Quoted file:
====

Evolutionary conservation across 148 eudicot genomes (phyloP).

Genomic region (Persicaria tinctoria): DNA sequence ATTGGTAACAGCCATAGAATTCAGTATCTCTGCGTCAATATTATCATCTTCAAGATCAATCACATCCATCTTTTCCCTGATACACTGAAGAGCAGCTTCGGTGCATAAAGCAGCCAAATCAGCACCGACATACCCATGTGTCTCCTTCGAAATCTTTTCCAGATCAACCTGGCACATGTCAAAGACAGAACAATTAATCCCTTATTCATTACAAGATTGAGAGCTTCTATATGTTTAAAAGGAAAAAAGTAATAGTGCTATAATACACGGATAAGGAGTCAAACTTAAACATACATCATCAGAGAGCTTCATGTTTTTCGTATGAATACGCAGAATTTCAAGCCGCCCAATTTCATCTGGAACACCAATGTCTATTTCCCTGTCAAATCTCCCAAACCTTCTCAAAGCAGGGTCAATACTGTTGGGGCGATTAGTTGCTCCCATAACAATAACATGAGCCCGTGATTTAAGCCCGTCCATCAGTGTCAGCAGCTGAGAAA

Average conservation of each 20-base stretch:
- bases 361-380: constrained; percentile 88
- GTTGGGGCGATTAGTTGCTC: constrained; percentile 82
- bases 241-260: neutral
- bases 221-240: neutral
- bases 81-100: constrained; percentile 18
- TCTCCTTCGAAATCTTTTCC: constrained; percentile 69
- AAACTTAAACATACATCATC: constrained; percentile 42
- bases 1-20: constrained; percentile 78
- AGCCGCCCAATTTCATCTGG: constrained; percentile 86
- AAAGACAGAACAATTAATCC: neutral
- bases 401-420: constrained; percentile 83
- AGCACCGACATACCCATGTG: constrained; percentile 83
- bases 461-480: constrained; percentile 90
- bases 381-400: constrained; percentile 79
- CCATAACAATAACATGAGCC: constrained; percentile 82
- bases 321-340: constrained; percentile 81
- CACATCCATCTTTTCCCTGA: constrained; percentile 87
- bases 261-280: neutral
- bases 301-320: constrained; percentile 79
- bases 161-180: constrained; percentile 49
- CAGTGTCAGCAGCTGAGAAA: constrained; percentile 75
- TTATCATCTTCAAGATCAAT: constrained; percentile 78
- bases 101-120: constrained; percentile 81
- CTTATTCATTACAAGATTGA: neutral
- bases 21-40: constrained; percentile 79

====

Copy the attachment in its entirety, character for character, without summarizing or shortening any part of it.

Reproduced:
Evolutionary conservation across 148 eudicot genomes (phyloP).

Genomic region (Persicaria tinctoria): DNA sequence ATTGGTAACAGCCATAGAATTCAGTATCTCTGCGTCAATATTATCATCTTCAAGATCAATCACATCCATCTTTTCCCTGATACACTGAAGAGCAGCTTCGGTGCATAAAGCAGCCAAATCAGCACCGACATACCCATGTGTCTCCTTCGAAATCTTTTCCAGATCAACCTGGCACATGTCAAAGACAGAACAATTAATCCCTTATTCATTACAAGATTGAGAGCTTCTATATGTTTAAAAGGAAAAAAGTAATAGTGCTATAATACACGGATAAGGAGTCAAACTTAAACATACATCATCAGAGAGCTTCATGTTTTTCGTATGAATACGCAGAATTTCAAGCCGCCCAATTTCATCTGGAACACCAATGTCTATTTCCCTGTCAAATCTCCCAAACCTTCTCAAAGCAGGGTCAATACTGTTGGGGCGATTAGTTGCTCCCATAACAATAACATGAGCCCGTGATTTAAGCCCGTCCATCAGTGTCAGCAGCTGAGAAA

Average conservation of each 20-base stretch:
- bases 361-380: constrained; percentile 88
- GTTGGGGCGATTAGTTGCTC: constrained; percentile 82
- bases 241-260: neutral
- bases 221-240: neutral
- bases 81-100: constrained; percentile 18
- TCTCCTTCGAAATCTTTTCC: constrained; percentile 69
- AAACTTAAACATACATCATC: constrained; percentile 42
- bases 1-20: constrained; percentile 78
- AGCCGCCCAATTTCATCTGG: constrained; percentile 86
- AAAGACAGAACAATTAATCC: neutral
- bases 401-420: constrained; percentile 83
- AGCACCGACATACCCATGTG: constrained; percentile 83
- bases 461-480: constrained; percentile 90
- bases 381-400: constrained; percentile 79
- CCATAACAATAACATGAGCC: constrained; percentile 82
- bases 321-340: constrained; percentile 81
- CACATCCATCTTTTCCCTGA: constrained; percentile 87
- bases 261-280: neutral
- bases 301-320: constrained; percentile 79
- bases 161-180: constrained; percentile 49
- CAGTGTCAGCAGCTGAGAAA: constrained; percentile 75
- TTATCATCTTCAAGATCAAT: constrained; percentile 78
- bases 101-120: constrained; percentile 81
- CTTATTCATTACAAGATTGA: neutral
- bases 21-40: constrained; percentile 79